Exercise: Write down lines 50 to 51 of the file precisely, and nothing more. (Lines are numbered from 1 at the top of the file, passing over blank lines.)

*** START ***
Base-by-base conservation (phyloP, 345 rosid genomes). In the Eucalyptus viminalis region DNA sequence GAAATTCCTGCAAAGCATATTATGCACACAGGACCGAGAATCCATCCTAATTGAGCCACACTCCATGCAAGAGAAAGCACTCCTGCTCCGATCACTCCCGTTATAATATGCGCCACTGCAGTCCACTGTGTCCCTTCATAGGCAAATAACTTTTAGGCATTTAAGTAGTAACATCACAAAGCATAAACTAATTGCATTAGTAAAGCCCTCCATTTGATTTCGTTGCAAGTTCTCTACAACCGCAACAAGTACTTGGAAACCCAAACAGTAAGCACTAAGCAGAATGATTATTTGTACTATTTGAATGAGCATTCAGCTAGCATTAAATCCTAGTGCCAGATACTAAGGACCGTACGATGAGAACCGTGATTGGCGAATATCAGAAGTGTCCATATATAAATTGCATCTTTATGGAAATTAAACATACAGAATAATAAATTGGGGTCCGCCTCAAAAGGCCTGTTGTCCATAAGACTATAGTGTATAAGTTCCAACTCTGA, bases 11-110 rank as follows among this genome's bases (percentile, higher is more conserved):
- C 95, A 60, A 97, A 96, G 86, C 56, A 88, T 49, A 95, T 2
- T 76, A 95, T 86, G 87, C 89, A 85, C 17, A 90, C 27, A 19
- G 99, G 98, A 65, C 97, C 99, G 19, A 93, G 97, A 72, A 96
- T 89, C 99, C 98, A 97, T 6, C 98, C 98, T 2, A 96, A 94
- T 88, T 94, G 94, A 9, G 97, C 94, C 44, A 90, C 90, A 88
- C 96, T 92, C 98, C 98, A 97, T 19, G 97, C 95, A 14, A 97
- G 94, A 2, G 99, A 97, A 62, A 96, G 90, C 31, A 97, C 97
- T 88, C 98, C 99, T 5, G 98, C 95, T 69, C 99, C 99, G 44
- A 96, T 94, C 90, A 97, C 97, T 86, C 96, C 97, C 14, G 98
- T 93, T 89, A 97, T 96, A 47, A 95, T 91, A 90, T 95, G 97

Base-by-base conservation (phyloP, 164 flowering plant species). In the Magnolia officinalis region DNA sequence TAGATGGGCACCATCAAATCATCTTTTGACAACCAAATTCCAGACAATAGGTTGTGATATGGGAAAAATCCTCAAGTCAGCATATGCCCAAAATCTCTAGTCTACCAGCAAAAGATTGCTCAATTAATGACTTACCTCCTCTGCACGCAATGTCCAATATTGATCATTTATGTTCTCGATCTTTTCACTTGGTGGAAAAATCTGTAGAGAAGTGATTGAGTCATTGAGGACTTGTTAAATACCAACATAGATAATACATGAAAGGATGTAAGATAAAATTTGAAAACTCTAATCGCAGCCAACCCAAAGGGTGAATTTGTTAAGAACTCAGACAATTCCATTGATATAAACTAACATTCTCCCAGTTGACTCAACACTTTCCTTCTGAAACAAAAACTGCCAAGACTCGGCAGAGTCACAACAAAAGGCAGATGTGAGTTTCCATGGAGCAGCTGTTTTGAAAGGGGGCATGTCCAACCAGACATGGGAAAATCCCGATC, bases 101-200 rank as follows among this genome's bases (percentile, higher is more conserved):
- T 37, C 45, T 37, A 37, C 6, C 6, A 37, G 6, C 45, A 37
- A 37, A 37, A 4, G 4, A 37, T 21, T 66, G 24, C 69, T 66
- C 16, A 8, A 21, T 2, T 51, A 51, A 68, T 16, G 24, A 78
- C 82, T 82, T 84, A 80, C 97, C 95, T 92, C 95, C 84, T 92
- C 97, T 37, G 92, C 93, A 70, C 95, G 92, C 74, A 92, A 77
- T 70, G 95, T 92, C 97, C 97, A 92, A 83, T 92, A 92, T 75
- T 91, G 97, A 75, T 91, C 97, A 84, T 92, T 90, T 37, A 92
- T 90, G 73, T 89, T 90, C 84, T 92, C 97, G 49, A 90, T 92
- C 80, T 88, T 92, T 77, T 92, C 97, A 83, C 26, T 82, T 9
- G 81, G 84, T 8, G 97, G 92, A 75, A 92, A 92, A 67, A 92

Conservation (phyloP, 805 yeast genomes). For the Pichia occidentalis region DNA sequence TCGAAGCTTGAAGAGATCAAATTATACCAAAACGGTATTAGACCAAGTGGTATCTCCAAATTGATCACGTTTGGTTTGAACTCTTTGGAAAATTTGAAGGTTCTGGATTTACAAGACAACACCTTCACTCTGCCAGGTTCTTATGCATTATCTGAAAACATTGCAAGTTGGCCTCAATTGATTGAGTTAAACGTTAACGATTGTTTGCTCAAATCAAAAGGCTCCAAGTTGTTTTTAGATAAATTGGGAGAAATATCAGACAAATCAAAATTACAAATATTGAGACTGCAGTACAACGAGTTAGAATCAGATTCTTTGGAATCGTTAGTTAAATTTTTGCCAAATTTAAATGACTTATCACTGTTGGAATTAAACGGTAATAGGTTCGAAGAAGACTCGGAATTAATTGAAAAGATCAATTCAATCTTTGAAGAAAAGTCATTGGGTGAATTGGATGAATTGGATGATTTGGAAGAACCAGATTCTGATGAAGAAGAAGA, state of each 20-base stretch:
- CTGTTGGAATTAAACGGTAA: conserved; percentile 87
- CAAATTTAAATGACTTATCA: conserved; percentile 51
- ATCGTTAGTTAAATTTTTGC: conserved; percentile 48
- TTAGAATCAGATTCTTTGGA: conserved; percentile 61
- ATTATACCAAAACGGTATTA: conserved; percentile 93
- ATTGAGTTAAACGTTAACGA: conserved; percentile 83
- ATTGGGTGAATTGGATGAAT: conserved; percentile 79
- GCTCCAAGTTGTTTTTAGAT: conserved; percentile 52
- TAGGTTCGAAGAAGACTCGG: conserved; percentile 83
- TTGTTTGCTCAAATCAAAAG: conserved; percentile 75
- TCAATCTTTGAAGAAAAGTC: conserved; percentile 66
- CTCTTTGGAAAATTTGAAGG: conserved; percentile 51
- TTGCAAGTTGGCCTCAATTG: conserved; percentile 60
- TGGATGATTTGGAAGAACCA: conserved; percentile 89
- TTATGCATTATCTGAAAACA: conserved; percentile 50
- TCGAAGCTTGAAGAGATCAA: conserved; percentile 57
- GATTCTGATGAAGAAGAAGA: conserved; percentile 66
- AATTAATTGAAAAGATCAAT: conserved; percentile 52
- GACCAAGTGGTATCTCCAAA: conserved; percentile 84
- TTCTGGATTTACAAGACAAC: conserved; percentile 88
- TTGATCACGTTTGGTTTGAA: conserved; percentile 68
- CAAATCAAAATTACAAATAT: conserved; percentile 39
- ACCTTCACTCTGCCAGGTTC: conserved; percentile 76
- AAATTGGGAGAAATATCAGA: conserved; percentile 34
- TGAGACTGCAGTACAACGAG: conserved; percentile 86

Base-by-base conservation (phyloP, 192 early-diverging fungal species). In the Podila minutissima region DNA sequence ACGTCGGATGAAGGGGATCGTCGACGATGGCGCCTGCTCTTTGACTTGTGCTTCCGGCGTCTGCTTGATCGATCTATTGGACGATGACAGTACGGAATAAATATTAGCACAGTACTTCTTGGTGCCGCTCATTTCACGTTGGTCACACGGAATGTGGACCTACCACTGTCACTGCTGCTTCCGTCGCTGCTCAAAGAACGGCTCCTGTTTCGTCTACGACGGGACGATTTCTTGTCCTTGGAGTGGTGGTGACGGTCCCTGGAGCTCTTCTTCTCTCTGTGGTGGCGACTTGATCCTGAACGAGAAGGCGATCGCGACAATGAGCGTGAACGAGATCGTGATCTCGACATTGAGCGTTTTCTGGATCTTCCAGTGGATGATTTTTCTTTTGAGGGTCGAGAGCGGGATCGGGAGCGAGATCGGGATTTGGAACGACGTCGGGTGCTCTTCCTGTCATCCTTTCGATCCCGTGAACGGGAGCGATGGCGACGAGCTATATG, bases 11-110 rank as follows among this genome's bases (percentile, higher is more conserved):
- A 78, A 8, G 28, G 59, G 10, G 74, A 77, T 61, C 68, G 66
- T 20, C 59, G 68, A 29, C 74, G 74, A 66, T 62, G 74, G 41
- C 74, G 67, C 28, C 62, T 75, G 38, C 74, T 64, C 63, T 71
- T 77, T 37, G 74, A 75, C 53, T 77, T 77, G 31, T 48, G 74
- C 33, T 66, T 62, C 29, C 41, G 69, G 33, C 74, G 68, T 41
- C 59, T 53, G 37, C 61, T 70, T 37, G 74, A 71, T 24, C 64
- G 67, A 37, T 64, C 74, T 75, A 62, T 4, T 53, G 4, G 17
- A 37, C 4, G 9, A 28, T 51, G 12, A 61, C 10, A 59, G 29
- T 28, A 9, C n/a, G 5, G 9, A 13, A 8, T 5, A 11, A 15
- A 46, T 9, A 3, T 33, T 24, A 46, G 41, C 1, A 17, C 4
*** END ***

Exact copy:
- A 78, A 8, G 28, G 59, G 10, G 74, A 77, T 61, C 68, G 66
- T 20, C 59, G 68, A 29, C 74, G 74, A 66, T 62, G 74, G 41